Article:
It’s interesting being back in London after a prolonged absence. First impression; the food is certainly better with our taste buds the beneficiaries of free European migration. Beginning at Heathrow, it was clear just how much the food had improved as I cannot remember ever having such a good English breakfast as I did at the Gorgeous Kitchen; voted the best airport restaurant in the world by The Daily Mail.
On the way into central London, the weather was looking suspiciously sunny as if it was trying to make a good impression. The base of my London stay was to be The ACE Hotel in Shoreditch. Having stayed at The ACE in New York, the London outpost is everything you expect from this clever boutique operator; good design, great service and a slight rock n’ roll vibe that distinguishes it from other hotel operators. Each day started with coffee in the foyer at Bulldog Cafe and finished with drinks in the bar, something that came to be a pleasant daily routine.
Shoreditch has gentrified so rapidly over the past decade with the young, fashionable and design conscious colonising the areas cafe’s, restaurants and bars. There is a real energy to the precinct with its mix of shopping, eating and drinking. Highlights included premium denim retailer Son of Stag, custom motorcycle builder and cafe operator The Bike Shed Motorcycle Club and Peruvian picanteria and pisco bar Andina.
The next morning it was across the river for brunch with friends at Brindisi, a Spanish tapas restaurant in Borough Market. There we feasted on delicious baked eggs with potato and chorizo before exploring the markets and wider area. Borough Market is home to many of London’s archetypal (built-environment) experiences including railway bridges, new buildings by star-architects, heritage filled old buildings and red Royal Mail pillar boxes. It is also home to the most insane traffic. After 45 minutes of driving, we could not have gone more than two miles. At this point, I spotted Big Ben and the Houses of Parliament and got out for a walk along the Thames, through The Mall and Admiralty Arch, into Covent Garden for some shopping (The Real McCoy’s and Nigel Cabourn) before walking across London to the brutalist architectural gem, The Barbican.
The following morning, it was straight into a black cab—the drivers just as good as ever—and off to Paternoster Square in the city. I had read in the Monocle guide that this was a great place to see St Paul’s Cathedral and it was. You get a great view of Christopher Wren’s masterpiece through the buildings right up until you are standing in its grounds. The marvel of St Paul’s is that it continues to impress 300 years after it was built.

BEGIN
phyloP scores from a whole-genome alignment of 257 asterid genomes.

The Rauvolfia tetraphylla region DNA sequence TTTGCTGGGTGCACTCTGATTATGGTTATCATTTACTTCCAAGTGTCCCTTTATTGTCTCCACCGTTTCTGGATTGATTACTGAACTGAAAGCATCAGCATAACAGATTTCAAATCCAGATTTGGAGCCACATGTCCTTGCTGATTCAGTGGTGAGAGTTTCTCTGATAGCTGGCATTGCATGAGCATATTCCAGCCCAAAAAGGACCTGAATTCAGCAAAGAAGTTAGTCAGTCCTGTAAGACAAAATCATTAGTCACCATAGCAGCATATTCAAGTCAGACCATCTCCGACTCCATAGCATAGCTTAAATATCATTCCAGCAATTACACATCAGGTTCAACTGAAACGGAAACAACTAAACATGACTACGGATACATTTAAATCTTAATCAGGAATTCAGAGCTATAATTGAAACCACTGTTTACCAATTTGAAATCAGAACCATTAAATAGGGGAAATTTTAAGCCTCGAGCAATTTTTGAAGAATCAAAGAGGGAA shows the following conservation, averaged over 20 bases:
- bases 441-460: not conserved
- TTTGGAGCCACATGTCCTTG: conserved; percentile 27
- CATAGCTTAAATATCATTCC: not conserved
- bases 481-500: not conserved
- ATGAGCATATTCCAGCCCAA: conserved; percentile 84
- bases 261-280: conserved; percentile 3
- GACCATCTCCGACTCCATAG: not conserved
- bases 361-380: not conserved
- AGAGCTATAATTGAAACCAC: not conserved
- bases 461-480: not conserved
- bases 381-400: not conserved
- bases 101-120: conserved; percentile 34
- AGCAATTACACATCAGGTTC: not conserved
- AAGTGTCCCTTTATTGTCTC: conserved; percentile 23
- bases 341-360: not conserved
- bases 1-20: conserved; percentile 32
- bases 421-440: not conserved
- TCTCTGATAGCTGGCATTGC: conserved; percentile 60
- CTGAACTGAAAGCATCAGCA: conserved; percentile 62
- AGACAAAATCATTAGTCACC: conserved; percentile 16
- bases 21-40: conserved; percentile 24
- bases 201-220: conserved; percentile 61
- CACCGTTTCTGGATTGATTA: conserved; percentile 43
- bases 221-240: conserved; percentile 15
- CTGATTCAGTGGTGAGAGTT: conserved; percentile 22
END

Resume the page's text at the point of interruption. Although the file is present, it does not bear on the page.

Famished, it was off to soho for lunch at Palomar with its wonderful mixture of arabic, Mediterranean and jewish cuisine. Sated, I walked and walked and walked; first through Piccadilly and Mayfair before heading north to Marylebone and Regents Park. After more walking–it was a big day—, I had a rest in one of the striped lawn chairs by the lake. This being London in summer, it started to rain, although it could really only be called drizzle. I further explored the magnificent rose gardens before hailing a taxi for the British Museum.
The British Museum is so expansive it has the effect of putting your life into perspective. When you are looking at six thousand years of civilisation, it reminds one of how short each individuals’ time is. The displays are as good as ever and it is great to see the adoption of new technologies with guides available for all major languages. After the museum, there was just enough time for a coffee at Kaffeine in Fitzrovia before heading to Japanese restaurant Dinings for dinner; voted the 4th best restaurant in the world by Monocle.
Overall, London impresses with its cultural institutions, vibrancy and big city cache. However, it is not all good. Then there are the strange things like why would there be no deodorant or face cream in a posh spa, yet free face cream in the public toilets at the airport? Also, for a nation of shopkeepers, it cannot really be said that all retailers have nailed the concept of customer service. These are just some of the things that make travel so interesting. It was good to go back in London, however, there are so many other places to explore.